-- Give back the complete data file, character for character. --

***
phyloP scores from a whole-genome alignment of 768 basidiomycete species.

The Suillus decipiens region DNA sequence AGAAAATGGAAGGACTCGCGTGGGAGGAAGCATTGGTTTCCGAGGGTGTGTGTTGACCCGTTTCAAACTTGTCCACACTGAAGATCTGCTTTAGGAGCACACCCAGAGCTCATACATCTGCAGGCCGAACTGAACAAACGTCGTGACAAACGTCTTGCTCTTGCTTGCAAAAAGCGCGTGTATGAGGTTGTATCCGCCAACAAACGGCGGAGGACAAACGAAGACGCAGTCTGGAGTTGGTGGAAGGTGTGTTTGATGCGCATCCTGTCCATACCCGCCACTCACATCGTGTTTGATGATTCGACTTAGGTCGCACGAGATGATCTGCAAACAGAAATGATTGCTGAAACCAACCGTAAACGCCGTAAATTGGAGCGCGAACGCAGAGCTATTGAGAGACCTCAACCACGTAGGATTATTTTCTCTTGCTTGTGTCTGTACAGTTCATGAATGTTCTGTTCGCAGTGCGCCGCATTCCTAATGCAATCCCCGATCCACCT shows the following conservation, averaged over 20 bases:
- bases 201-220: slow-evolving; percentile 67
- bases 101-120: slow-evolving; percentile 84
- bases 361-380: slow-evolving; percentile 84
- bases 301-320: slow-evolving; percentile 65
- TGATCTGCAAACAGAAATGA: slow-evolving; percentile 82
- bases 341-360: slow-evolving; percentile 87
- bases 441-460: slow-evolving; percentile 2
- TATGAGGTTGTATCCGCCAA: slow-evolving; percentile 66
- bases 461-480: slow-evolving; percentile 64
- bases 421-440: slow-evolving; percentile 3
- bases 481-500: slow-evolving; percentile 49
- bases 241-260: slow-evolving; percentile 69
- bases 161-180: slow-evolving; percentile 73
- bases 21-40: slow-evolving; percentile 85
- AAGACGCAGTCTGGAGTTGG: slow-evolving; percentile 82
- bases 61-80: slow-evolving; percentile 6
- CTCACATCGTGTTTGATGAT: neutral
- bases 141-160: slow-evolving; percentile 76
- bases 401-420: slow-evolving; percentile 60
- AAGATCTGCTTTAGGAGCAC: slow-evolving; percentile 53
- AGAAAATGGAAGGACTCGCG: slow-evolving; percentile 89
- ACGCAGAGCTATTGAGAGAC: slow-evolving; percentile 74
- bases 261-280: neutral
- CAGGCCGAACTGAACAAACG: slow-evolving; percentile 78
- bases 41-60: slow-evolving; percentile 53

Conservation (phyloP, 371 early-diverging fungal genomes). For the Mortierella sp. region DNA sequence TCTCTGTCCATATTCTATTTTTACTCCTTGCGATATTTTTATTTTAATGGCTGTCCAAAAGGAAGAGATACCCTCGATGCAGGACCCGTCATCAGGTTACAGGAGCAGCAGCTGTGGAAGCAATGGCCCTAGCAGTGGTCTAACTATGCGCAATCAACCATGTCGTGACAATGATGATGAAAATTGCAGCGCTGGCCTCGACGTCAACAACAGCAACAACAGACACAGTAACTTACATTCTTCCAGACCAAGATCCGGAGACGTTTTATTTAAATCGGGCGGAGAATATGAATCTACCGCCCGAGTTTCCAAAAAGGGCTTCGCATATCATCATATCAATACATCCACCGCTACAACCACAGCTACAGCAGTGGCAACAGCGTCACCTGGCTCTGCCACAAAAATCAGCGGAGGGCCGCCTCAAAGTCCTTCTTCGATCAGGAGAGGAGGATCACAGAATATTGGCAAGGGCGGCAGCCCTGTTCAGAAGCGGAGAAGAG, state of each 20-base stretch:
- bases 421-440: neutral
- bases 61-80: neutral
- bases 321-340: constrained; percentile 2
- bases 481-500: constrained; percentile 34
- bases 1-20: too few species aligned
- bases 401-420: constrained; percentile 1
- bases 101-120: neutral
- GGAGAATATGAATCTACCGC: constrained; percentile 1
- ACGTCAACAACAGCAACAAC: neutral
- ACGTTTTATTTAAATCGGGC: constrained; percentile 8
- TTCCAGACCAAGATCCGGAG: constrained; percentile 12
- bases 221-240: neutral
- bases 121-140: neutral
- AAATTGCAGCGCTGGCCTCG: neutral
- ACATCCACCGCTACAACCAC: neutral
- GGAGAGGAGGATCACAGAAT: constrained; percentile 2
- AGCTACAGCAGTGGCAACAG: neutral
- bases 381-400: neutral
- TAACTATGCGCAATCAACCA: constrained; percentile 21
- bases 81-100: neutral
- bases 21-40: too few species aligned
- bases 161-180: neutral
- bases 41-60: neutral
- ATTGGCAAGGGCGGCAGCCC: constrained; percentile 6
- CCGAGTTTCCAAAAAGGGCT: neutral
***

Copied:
phyloP scores from a whole-genome alignment of 768 basidiomycete species.

The Suillus decipiens region DNA sequence AGAAAATGGAAGGACTCGCGTGGGAGGAAGCATTGGTTTCCGAGGGTGTGTGTTGACCCGTTTCAAACTTGTCCACACTGAAGATCTGCTTTAGGAGCACACCCAGAGCTCATACATCTGCAGGCCGAACTGAACAAACGTCGTGACAAACGTCTTGCTCTTGCTTGCAAAAAGCGCGTGTATGAGGTTGTATCCGCCAACAAACGGCGGAGGACAAACGAAGACGCAGTCTGGAGTTGGTGGAAGGTGTGTTTGATGCGCATCCTGTCCATACCCGCCACTCACATCGTGTTTGATGATTCGACTTAGGTCGCACGAGATGATCTGCAAACAGAAATGATTGCTGAAACCAACCGTAAACGCCGTAAATTGGAGCGCGAACGCAGAGCTATTGAGAGACCTCAACCACGTAGGATTATTTTCTCTTGCTTGTGTCTGTACAGTTCATGAATGTTCTGTTCGCAGTGCGCCGCATTCCTAATGCAATCCCCGATCCACCT shows the following conservation, averaged over 20 bases:
- bases 201-220: slow-evolving; percentile 67
- bases 101-120: slow-evolving; percentile 84
- bases 361-380: slow-evolving; percentile 84
- bases 301-320: slow-evolving; percentile 65
- TGATCTGCAAACAGAAATGA: slow-evolving; percentile 82
- bases 341-360: slow-evolving; percentile 87
- bases 441-460: slow-evolving; percentile 2
- TATGAGGTTGTATCCGCCAA: slow-evolving; percentile 66
- bases 461-480: slow-evolving; percentile 64
- bases 421-440: slow-evolving; percentile 3
- bases 481-500: slow-evolving; percentile 49
- bases 241-260: slow-evolving; percentile 69
- bases 161-180: slow-evolving; percentile 73
- bases 21-40: slow-evolving; percentile 85
- AAGACGCAGTCTGGAGTTGG: slow-evolving; percentile 82
- bases 61-80: slow-evolving; percentile 6
- CTCACATCGTGTTTGATGAT: neutral
- bases 141-160: slow-evolving; percentile 76
- bases 401-420: slow-evolving; percentile 60
- AAGATCTGCTTTAGGAGCAC: slow-evolving; percentile 53
- AGAAAATGGAAGGACTCGCG: slow-evolving; percentile 89
- ACGCAGAGCTATTGAGAGAC: slow-evolving; percentile 74
- bases 261-280: neutral
- CAGGCCGAACTGAACAAACG: slow-evolving; percentile 78
- bases 41-60: slow-evolving; percentile 53

Conservation (phyloP, 371 early-diverging fungal genomes). For the Mortierella sp. region DNA sequence TCTCTGTCCATATTCTATTTTTACTCCTTGCGATATTTTTATTTTAATGGCTGTCCAAAAGGAAGAGATACCCTCGATGCAGGACCCGTCATCAGGTTACAGGAGCAGCAGCTGTGGAAGCAATGGCCCTAGCAGTGGTCTAACTATGCGCAATCAACCATGTCGTGACAATGATGATGAAAATTGCAGCGCTGGCCTCGACGTCAACAACAGCAACAACAGACACAGTAACTTACATTCTTCCAGACCAAGATCCGGAGACGTTTTATTTAAATCGGGCGGAGAATATGAATCTACCGCCCGAGTTTCCAAAAAGGGCTTCGCATATCATCATATCAATACATCCACCGCTACAACCACAGCTACAGCAGTGGCAACAGCGTCACCTGGCTCTGCCACAAAAATCAGCGGAGGGCCGCCTCAAAGTCCTTCTTCGATCAGGAGAGGAGGATCACAGAATATTGGCAAGGGCGGCAGCCCTGTTCAGAAGCGGAGAAGAG, state of each 20-base stretch:
- bases 421-440: neutral
- bases 61-80: neutral
- bases 321-340: constrained; percentile 2
- bases 481-500: constrained; percentile 34
- bases 1-20: too few species aligned
- bases 401-420: constrained; percentile 1
- bases 101-120: neutral
- GGAGAATATGAATCTACCGC: constrained; percentile 1
- ACGTCAACAACAGCAACAAC: neutral
- ACGTTTTATTTAAATCGGGC: constrained; percentile 8
- TTCCAGACCAAGATCCGGAG: constrained; percentile 12
- bases 221-240: neutral
- bases 121-140: neutral
- AAATTGCAGCGCTGGCCTCG: neutral
- ACATCCACCGCTACAACCAC: neutral
- GGAGAGGAGGATCACAGAAT: constrained; percentile 2
- AGCTACAGCAGTGGCAACAG: neutral
- bases 381-400: neutral
- TAACTATGCGCAATCAACCA: constrained; percentile 21
- bases 81-100: neutral
- bases 21-40: too few species aligned
- bases 161-180: neutral
- bases 41-60: neutral
- ATTGGCAAGGGCGGCAGCCC: constrained; percentile 6
- CCGAGTTTCCAAAAAGGGCT: neutral